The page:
College students' social networks influence their beliefs regarding the safety of influenza vaccines and decisions about vaccination, according to a new study in the Journal of Adolescent Health.
The most influential people seem to be spouses, parents and friends, said study author Sean Richey, Ph.D., a political scientist at Georgia State University. "We show that a path to influencing the college students' beliefs about vaccinations may be through their social networks," said Richey. "So, public health officials may try to target the students' parents with information, for example, in addition to the students themselves."
College students face elevated risk for seasonal flu because they often live in close quarters where infectious disease can easily spread, noted Richey. Yet, during the H1N1 pandemic in 2009, 30 percent of the surveyed students viewed the vaccine as unsafe, and only 10 percent chose to be vaccinated.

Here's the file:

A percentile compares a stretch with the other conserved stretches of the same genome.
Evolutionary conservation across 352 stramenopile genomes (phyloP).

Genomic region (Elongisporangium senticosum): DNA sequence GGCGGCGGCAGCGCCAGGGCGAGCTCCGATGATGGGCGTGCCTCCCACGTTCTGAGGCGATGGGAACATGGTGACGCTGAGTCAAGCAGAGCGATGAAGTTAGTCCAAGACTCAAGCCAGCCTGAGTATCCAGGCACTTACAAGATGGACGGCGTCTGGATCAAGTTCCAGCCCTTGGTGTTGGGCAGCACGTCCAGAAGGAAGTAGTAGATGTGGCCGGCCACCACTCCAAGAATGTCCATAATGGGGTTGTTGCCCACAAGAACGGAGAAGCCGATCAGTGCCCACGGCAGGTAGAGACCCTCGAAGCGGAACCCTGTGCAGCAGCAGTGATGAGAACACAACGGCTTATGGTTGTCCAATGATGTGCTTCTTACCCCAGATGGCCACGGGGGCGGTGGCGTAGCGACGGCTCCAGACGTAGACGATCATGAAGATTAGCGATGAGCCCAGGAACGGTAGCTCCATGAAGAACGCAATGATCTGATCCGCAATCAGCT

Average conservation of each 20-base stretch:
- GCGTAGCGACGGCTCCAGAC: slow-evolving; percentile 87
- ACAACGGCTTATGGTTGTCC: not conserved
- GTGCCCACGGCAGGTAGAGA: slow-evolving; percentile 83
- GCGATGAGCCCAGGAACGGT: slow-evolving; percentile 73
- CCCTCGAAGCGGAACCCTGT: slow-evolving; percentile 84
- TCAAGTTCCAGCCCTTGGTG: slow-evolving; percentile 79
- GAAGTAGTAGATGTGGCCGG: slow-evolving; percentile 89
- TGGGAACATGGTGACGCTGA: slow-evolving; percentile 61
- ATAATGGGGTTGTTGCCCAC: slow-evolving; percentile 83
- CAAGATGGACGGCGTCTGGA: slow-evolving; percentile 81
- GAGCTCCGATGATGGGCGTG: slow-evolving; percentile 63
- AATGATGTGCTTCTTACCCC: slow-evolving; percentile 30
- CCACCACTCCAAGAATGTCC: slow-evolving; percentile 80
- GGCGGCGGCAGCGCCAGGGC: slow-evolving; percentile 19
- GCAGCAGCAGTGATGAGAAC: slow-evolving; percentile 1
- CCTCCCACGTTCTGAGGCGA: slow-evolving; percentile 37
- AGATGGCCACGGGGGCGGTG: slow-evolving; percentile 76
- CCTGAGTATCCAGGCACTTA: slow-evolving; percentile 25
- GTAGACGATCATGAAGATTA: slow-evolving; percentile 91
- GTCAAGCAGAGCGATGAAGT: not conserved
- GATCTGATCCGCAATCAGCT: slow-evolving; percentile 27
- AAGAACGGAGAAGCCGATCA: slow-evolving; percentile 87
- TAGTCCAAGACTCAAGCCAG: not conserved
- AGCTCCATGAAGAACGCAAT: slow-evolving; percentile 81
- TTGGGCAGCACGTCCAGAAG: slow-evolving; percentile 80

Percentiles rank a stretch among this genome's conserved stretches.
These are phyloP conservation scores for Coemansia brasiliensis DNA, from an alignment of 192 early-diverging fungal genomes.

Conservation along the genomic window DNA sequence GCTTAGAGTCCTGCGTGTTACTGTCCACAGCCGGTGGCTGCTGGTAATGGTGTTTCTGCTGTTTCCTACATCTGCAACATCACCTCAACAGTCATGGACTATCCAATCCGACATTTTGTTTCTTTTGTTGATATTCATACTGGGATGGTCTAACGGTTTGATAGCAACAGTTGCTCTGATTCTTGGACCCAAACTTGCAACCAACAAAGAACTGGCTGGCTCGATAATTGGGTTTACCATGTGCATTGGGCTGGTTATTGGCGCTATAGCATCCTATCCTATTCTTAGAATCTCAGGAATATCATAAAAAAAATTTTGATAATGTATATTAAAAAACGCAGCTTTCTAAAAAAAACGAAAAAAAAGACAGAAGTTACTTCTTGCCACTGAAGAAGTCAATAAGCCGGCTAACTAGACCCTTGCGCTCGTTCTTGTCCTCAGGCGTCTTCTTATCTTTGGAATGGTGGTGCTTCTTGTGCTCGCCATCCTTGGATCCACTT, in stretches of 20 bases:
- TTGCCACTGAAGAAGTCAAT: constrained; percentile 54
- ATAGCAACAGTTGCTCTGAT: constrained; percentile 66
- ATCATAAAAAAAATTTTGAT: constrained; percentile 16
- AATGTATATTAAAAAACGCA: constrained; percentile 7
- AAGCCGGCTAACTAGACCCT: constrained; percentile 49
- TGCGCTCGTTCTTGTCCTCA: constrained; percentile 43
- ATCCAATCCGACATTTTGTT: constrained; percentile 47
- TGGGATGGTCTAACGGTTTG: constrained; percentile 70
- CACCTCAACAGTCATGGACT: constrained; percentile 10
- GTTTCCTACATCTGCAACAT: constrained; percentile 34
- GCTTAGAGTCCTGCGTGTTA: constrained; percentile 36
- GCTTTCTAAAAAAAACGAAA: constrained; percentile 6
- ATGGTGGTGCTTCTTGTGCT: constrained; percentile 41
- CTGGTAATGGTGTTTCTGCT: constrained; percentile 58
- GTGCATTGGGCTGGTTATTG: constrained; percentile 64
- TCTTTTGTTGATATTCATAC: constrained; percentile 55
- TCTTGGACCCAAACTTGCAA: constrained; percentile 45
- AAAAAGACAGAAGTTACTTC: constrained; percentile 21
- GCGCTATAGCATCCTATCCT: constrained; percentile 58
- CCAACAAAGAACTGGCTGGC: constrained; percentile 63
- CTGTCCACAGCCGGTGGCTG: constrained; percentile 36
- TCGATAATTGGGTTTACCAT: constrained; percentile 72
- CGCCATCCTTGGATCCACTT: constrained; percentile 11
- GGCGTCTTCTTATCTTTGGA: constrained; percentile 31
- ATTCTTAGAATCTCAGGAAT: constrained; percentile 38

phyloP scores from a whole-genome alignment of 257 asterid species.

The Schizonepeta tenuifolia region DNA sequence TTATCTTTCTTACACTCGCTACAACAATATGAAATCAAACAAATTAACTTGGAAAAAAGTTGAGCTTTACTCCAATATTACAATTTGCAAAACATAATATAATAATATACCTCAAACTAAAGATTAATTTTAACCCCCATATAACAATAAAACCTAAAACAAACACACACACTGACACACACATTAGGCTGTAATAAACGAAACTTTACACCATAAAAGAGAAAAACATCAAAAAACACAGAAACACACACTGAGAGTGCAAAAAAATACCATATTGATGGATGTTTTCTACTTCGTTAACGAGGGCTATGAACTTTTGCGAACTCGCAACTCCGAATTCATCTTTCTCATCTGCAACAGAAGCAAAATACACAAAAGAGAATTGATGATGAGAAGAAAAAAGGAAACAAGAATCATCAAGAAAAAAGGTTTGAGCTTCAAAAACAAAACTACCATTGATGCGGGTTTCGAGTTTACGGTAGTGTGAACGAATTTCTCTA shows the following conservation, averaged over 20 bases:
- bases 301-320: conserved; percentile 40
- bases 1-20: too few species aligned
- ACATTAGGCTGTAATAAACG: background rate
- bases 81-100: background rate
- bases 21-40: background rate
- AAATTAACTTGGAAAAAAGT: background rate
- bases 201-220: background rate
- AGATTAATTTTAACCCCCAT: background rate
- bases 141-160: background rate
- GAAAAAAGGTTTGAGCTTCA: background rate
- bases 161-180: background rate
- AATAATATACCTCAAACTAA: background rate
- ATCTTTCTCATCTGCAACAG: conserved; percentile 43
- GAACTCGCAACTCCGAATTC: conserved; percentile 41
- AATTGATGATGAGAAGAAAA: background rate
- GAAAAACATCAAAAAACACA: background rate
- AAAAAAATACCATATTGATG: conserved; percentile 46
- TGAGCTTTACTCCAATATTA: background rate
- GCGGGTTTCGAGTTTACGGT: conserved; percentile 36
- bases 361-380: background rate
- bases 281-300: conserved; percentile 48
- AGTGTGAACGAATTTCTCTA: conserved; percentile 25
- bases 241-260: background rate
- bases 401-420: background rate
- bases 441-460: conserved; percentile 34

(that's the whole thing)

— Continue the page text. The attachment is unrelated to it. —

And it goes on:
For the online survey, students were asked to identify four people with whom they discuss health matters. Students who believed their parents, spouses or friends were supportive of vaccination reported higher beliefs in vaccine safety and that they were more likely to intend to get the flu vaccine.
"Vaccine decisions [are] a behavior that we have very little data on, and we did not know that social networks would influence those decisions," observed Thomas Valente, Ph.D., an expert on social networks at the Keck School of Medicine at the University of Southern California.